the kingdom of God

Apotheosis of St. Ignatius
Andrea Pozzo, Late 17th century
Church of St. Ignatius, Rome, Italy


Acts 1:1-11

For Sunday, May 24, 2009
Ascension Sunday

What mattered most to Jesus during his last 40 days on earth? Just as Luke ended his gospel with Christ’s ascension so does he begin his sequel, the Book of Acts. In the first chapter we learn that Jesus was with his disciples for 40 days between his resurrection and ascension. What mattered to him? The kingdom of God (v. 3). “He spoke to them over a period of forty days and spoke about the kingdom of God.”

“Well, good, that matters to us too,” thought the disciples. Their country was a mess and they were out of power. Sound familiar? So their question to Jesus naturally followed: “Lord, is this when you are going to restore the kingdom to Israel?” That Jesus was going to do this was a foregone conclusion: it was just a matter of when.

Jesus’ first response addresses the question on the level which the disciples were asking: “It is not for you to know the times or dates . . . (v. 7).” There are Christians who are convinced they have figured out the time and dates of Christ’s return. We’ll know the millenium when we see it, but just as ‘the kingdom’ didn’t mean what the disciples assumed it meant, so ‘the millenium’ may mean something different than what we presume.

Jesus then moves to a much deeper level of consideration regarding ‘the kingdom’. “But you will receive power when the Holy Spirit comes on you; and you will be my witnesses, starting right here in Jerusalem, and extending to the very ends of the earth.” This response makes clear that the kingdom of God is so much more than a mere political consideration. It is a matter of the Spirit and of mission. The mission for which we have been empowered by the presence of the Holy Spirit in our lives is not to establish a Christian nation here in America but rather to establish the kingdom of God among every nation of the earth.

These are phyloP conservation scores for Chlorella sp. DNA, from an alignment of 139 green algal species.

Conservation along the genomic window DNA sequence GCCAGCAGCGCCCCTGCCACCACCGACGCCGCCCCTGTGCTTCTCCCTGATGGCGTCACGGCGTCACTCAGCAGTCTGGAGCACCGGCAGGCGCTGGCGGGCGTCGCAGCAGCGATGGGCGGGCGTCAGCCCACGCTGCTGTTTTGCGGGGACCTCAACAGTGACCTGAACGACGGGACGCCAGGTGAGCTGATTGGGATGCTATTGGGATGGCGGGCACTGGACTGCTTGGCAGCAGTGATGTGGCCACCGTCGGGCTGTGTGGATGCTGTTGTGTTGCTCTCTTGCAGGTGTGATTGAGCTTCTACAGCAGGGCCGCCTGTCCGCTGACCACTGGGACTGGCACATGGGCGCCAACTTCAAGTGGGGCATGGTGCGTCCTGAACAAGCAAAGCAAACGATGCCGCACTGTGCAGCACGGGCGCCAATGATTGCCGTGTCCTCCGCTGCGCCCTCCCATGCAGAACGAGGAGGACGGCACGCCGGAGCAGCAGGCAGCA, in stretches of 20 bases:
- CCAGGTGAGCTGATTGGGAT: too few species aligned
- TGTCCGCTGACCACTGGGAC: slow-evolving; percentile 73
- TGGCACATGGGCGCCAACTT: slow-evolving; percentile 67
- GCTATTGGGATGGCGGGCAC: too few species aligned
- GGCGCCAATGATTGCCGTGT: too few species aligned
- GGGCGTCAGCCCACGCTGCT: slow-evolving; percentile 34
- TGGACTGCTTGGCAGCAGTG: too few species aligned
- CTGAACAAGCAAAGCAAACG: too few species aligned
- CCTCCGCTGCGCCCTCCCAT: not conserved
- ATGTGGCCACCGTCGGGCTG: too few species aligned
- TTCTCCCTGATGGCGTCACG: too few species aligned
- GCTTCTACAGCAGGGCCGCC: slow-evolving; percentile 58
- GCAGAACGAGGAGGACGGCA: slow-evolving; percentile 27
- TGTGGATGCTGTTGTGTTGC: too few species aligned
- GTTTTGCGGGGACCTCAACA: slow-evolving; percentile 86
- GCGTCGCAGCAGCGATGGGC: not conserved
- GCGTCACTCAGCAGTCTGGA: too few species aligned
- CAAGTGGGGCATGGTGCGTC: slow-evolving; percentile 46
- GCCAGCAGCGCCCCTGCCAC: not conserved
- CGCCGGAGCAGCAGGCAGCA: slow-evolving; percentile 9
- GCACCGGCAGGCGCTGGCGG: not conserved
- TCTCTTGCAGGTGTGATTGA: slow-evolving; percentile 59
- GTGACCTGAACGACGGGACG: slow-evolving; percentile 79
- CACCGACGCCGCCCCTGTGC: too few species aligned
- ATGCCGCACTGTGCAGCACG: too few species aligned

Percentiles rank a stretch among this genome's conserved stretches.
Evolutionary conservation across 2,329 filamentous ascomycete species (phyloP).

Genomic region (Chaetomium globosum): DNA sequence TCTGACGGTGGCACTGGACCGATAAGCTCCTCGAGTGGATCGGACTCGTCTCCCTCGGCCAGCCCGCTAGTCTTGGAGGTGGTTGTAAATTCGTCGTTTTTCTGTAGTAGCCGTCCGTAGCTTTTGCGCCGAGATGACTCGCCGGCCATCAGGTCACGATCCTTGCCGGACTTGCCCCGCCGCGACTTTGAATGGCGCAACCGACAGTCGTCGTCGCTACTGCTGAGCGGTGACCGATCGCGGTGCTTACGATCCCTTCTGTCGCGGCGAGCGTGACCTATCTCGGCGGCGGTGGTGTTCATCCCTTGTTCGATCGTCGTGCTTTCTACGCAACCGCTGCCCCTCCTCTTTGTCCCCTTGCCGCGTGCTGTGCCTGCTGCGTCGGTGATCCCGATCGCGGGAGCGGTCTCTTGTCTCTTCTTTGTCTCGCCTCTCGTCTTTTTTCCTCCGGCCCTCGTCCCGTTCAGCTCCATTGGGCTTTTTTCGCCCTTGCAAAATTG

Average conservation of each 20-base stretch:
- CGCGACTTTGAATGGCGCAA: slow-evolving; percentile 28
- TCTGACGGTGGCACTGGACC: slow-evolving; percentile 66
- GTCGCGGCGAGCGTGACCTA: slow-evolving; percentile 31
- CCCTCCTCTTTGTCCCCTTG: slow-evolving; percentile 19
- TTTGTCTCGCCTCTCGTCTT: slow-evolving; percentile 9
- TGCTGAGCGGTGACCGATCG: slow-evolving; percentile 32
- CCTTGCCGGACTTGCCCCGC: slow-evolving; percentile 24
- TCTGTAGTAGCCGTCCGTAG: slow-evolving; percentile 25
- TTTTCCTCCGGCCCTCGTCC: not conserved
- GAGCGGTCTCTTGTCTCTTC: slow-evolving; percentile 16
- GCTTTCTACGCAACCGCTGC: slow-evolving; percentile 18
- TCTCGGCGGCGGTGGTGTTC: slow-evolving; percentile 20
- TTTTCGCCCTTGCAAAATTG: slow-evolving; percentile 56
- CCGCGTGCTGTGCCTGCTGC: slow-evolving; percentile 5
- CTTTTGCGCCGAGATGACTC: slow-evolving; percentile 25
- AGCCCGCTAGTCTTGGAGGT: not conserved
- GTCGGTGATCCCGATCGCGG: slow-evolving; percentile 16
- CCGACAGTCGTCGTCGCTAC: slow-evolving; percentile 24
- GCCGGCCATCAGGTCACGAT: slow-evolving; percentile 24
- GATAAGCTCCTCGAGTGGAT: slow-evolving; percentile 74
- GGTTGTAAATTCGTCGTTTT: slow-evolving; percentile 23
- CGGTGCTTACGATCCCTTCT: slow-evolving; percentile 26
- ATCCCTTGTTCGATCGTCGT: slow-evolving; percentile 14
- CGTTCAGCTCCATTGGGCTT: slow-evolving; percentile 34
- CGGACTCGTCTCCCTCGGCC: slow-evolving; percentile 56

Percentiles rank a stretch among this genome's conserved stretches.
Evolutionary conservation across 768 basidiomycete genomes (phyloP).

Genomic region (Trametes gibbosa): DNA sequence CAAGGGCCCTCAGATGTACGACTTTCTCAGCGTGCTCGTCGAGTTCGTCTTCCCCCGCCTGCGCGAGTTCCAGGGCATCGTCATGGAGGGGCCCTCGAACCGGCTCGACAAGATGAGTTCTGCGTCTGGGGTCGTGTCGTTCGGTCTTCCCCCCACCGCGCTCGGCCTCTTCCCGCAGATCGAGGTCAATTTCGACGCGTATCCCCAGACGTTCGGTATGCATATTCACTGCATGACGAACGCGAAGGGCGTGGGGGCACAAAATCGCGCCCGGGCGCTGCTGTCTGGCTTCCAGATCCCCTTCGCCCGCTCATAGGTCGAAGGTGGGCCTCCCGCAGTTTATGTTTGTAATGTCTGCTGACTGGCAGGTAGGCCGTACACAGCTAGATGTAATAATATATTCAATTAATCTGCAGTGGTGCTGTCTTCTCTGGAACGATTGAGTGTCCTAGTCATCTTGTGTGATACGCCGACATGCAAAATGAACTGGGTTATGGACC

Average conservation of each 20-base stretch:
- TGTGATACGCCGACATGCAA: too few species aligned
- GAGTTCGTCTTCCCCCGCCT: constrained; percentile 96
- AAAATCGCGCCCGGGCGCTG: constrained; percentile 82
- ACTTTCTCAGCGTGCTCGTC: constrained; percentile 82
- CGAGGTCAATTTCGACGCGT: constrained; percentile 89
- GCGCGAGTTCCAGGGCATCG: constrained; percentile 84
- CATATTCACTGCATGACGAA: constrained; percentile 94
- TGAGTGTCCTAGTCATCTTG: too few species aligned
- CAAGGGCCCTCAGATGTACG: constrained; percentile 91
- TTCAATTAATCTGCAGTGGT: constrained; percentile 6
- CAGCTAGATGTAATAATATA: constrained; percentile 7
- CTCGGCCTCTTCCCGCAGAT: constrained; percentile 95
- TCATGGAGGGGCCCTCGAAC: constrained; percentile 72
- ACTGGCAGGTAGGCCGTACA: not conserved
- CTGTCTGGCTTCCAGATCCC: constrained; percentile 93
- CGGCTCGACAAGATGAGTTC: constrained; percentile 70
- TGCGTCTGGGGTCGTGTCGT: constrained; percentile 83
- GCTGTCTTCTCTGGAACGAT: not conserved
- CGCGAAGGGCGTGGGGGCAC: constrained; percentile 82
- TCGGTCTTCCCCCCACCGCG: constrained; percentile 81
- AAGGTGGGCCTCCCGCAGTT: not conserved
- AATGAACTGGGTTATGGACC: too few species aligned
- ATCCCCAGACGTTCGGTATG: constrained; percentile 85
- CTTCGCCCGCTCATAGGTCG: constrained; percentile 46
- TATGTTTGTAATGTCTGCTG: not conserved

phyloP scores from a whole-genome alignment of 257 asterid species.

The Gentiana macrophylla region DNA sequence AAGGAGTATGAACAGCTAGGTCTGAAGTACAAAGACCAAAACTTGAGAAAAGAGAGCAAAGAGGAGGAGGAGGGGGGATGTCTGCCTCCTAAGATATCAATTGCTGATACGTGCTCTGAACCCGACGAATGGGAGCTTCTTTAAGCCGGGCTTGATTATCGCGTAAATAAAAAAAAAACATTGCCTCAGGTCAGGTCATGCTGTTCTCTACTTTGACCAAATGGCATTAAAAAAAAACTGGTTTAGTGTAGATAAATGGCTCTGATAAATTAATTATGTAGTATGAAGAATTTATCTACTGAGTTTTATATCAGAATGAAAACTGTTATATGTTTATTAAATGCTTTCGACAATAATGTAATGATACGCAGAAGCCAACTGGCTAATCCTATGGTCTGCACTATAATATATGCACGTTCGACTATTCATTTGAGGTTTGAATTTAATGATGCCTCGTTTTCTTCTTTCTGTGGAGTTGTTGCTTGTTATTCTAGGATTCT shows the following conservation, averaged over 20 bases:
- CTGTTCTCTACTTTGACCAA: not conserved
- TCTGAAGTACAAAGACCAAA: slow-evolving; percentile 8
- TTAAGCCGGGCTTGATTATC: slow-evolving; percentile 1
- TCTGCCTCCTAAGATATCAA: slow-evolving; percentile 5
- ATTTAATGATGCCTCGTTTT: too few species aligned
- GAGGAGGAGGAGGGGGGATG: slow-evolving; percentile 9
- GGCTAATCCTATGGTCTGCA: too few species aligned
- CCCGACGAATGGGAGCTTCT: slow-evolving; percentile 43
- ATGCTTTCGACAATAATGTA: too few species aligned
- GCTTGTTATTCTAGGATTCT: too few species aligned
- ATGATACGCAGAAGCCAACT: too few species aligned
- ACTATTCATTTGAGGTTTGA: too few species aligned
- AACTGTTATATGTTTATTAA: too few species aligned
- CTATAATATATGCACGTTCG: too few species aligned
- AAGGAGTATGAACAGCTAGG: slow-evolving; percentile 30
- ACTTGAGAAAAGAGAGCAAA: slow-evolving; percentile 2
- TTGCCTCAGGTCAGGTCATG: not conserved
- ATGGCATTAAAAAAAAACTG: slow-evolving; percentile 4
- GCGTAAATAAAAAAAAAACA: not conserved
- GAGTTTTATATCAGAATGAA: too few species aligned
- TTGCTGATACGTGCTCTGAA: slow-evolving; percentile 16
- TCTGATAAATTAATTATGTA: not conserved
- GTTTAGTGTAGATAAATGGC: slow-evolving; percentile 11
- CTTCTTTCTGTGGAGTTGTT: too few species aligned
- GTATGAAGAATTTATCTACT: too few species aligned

This is not to say we ought not seek to have a redemptive influence in our own country. I have been astounded of late to watch our government’s profound hesitation to make moral judgments while at the same time having no hesitation about dictating the kind of light bulbs I’m allowed to put in my house.

Yet as much as this matters to me, and ought to matter, what needs to matter more is the mission of God to proclaim his kingdom to every nation of the earth. What matters to God is not whether America is a Christian nation, but whether people from every nation of the world are being redeemed and reconciled to him. Jesus did not die on the cross and rise from the dead so that America could become a Christian nation but so that people from every tribe, tongue and nation could come together around the throne of heaven.

This Memorial Day weekend, let us Americans indeed love our country, for it is a profound blessing given to us by God. Yet let us not lose sight of the blessing at once more profound and more enduring: the kingdom of God.

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